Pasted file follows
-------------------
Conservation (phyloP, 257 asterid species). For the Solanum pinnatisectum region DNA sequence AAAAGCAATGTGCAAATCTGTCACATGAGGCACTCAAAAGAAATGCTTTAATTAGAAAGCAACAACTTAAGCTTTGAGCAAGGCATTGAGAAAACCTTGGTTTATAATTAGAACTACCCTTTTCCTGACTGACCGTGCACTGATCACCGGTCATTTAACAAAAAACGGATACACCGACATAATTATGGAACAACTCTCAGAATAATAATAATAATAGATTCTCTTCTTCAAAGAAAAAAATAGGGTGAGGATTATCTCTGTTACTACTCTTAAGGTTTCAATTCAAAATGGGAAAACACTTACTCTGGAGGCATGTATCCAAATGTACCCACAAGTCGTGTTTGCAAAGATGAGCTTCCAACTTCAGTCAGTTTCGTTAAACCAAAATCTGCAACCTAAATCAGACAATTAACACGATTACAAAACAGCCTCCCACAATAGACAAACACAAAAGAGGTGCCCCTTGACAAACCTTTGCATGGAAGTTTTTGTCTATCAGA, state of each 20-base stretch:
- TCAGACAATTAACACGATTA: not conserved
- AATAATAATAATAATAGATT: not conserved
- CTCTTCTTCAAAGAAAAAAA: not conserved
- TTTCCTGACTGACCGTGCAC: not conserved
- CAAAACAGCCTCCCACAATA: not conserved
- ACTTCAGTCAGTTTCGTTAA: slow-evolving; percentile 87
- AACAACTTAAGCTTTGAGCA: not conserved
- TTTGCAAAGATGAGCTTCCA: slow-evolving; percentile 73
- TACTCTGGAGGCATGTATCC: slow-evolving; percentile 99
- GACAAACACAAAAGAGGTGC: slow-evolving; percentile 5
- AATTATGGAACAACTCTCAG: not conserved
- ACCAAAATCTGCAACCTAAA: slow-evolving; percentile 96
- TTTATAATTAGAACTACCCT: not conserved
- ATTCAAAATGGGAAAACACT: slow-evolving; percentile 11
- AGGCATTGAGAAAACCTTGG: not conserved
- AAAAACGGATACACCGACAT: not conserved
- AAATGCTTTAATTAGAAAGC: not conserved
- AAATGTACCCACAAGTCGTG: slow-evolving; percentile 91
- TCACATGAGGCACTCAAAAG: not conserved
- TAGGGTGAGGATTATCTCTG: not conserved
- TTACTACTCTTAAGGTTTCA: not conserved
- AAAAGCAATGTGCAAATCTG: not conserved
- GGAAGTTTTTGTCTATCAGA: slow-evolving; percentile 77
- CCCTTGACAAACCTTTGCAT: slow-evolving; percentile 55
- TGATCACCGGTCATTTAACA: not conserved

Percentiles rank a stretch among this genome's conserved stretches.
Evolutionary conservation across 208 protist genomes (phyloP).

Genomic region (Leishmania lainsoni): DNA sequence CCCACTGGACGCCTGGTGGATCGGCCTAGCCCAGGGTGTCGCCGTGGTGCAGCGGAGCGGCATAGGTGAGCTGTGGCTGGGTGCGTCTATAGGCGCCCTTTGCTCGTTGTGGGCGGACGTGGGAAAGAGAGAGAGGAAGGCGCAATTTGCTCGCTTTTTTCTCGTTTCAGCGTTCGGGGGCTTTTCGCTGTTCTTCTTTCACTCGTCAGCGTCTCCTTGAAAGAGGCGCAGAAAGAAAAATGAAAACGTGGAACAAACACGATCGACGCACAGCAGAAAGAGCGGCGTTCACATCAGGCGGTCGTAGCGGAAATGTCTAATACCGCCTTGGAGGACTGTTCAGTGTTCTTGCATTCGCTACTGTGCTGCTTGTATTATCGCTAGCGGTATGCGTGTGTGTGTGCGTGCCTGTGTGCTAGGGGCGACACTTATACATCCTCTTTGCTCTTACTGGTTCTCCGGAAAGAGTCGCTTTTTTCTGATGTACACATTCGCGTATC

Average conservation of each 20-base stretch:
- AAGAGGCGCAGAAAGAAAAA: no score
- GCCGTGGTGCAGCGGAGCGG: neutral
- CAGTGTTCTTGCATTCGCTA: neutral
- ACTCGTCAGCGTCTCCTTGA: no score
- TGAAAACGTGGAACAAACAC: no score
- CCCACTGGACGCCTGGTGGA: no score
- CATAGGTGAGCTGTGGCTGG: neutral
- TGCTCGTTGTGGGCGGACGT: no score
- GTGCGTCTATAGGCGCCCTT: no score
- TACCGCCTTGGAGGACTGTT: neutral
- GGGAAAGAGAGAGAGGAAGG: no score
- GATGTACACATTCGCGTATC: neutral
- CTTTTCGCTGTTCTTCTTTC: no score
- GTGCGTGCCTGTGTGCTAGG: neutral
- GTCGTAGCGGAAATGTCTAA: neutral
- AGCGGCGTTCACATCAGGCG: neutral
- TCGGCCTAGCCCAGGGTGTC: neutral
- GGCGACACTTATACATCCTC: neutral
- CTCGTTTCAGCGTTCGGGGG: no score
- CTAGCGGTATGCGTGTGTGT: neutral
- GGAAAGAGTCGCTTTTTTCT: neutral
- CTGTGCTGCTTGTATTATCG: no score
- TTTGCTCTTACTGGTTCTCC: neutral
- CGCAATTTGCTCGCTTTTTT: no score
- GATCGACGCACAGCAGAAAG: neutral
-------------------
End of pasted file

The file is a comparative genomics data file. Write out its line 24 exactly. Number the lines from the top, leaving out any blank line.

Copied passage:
- GGAAGTTTTTGTCTATCAGA: slow-evolving; percentile 77